On the other hand, Schumacher does an excellent job of drawing our attention to the underlying problems with an economic approach to everything. Early in the book  he quotes his fellow British economist (and an early benefactor of sorts) John Maynard Keynes from 1930: “For at least another hundred years we must pretend to ourselves and to every one that fair is foul and foul is fair; for foul is useful and fair is not. Avarice and usury and precaution must be our gods for a little longer still. For only they can lead us out of the tunnel of economic necessity into daylight.”

Is this not contrary to the Christian ideal and common sense? Can fallen man use sin to achieve virtue? Of course not—but he can use his fellow man to achieve personal prosperity.

Schumacher goes on to write, “This was written forty years ago and since then, of course, things have speeded up considerably. Maybe we do not even have to wait for another sixty years until universal plenty will be attained. In any case, the Keynesian message is clear enough: Beware! Ethical considerations are not merely irrelevant, they are an actual hindrance, ‘for foul is useful and fair is not.’ The time for fairness is not yet. The road to heaven is paved with bad intentions.”

Lest you think of Schumacher as a naïve idealist imagining utopia, consider that two simple, practical ideas he advocated in his writings were the continuation of coal development and reducing energy consumption. He recognized that mankind is notorious for developing new problem-solving technologies that create new problems; that turning one’s back on an entire energy source on the belief that we could replace it entirely with oil or nuclear energy and meet rapidly growing worldwide demand, was foolish, even if it turned out to be true; and that wasting resources we cannot, ourselves, replace never makes sense.

This, to me, is (at least in part) what conservatism ought to be: maintaining the tried and true even as we explore new possibilities and conserving, even when a crisis is not looming, because it’s the sensible and moral thing to do.

Am I good at it? Not very—but getting better.

His biggest idea, however, was the concept of intermediate technologies for developing countries. Schumacher traveled the world and saw that most economic development supported by wealthy nations not only replicated the patterns of economic dysfunction he was in the developed world, but deepened the economic problems in the developing country for all but a fortunate few.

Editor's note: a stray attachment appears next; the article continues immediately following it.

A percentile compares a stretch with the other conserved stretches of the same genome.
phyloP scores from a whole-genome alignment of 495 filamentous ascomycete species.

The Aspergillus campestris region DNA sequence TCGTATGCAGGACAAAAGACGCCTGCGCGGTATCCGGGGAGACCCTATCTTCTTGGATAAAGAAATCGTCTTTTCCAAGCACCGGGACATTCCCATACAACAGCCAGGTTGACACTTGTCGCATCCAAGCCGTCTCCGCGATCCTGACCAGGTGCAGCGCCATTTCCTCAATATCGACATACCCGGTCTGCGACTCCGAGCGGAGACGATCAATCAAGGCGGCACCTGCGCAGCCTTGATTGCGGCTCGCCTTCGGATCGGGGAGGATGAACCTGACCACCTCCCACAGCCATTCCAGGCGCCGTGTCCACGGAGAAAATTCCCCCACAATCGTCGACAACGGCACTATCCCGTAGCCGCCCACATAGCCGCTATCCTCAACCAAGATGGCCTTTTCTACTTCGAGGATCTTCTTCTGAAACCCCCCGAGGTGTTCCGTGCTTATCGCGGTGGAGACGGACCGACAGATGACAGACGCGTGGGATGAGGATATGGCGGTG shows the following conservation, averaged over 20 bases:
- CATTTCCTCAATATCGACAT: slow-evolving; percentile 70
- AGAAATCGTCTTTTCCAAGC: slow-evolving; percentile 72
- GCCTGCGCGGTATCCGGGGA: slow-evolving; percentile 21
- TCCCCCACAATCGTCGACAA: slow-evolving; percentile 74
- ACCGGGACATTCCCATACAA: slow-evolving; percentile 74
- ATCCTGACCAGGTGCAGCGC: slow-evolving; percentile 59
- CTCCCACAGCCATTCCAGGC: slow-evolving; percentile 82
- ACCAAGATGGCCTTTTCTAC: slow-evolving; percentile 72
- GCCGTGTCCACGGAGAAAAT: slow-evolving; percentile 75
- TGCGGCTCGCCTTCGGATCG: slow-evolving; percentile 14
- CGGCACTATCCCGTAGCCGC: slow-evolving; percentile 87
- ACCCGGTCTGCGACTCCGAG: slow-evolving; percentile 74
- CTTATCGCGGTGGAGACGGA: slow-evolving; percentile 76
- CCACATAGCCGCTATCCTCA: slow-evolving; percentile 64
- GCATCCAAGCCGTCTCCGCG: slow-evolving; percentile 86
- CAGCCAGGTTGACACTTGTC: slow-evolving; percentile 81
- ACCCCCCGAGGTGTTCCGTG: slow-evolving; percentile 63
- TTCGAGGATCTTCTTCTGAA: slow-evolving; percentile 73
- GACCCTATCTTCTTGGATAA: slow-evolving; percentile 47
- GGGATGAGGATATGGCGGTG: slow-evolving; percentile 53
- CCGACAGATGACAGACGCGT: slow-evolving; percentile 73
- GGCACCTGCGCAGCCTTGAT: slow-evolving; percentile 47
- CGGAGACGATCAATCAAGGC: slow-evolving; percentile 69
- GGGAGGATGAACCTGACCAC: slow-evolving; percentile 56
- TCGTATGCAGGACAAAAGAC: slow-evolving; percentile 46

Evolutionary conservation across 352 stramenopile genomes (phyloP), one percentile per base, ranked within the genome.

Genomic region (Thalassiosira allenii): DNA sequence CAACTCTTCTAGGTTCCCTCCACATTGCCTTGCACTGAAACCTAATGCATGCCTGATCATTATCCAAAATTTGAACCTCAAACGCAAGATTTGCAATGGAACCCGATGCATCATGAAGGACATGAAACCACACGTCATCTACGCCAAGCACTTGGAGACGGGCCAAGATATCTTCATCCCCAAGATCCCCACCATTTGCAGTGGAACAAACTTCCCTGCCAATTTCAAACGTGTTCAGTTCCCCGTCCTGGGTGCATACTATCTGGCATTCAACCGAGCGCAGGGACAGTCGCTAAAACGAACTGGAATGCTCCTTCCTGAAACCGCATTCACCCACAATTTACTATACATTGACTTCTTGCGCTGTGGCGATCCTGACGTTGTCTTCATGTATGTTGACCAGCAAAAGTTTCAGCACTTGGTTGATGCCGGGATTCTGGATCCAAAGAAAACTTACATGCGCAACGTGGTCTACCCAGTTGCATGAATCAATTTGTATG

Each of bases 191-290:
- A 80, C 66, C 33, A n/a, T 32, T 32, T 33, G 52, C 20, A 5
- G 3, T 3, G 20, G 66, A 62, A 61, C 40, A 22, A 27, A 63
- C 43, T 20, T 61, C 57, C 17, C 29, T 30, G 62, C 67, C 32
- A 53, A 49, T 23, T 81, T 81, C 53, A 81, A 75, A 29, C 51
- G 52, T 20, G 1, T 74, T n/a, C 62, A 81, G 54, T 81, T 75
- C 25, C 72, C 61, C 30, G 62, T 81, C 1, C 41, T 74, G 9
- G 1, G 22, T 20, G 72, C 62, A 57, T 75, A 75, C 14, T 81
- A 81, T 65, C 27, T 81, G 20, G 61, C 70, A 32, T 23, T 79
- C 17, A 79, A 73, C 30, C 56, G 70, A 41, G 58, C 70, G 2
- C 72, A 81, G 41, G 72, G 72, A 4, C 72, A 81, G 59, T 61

One example he uses (which I will paraphrase and expand on) is that of a large earthwork project that needs to be done in a developing country. You have a range of options you may employ for accomplishing this work, from people using their hands to scrabble and scrape away at the earth to the most modern and powerful earth-moving machinery. The former approach would cost almost nothing and “employ” a lot of people for a long time at menial and nearly impossible work; the latter would employ relatively few people for a relatively short time, unless the expensive equipment broke down and needed repairs—in which case there would be no parts or expertise locally to fix it. In the middle, however, are a range of intermediate technologies, however, that could put people to work, providing income for their families, value for their time, and dignity for themselves. For example, equipping a hundred men with well-built shovels and wheelbarrows would put those men to work—plus many more making and repairing shovels and wheelbarrows using local materials. The money earned by all those people (instead of just a few heavy-equipment operators) could be used to support other local industries—because what good is producing food or consumer goods if no one has any money to buy them?

There is much to love in this book, including Schumacher’s very Catholic views on the dignity of work and the human person. He speaks against an all-pervasive economic approach to efficiency, which quantifies and assigns value to the incalculable and invaluable. When everything is assigned a value, the sacred (such as human life) is diminished and no longer sacred. He speaks against an approach to labor and productivity that reduces work to individually pointless tasks without freedom or creativity and fails to employ large segments of society that, because they see no value in their time and effort, quickly devalue themselves. And he speaks against the underlying assumption that one who works less and consumes more is better off than one who works more and consumes less.
It is a thought-provoking read, and I highly recommend it. 



Book Break: Valerian Pączek: Priest, Soldier, Quiet Hero

My first visit to the University of Mary Bookstore, a slim little volume caught my eye, perhaps because I was hungry. The book was titled Valerian Pączek: Priest, Soldier, Quiet Hero by William C. Sherman and John Guerrero and is pictured to the right. In proper Polish, the good Father’s name is rendered Walerian Pączek (pronounced va-LAIR-yan POWN-chek, though it appears his Plains parishioners may have said it “paycheck”) and his last name is the singular form of pączki, those stout, fruit- or custard-filled pastries Poles and others enjoy on Fat Tuesday.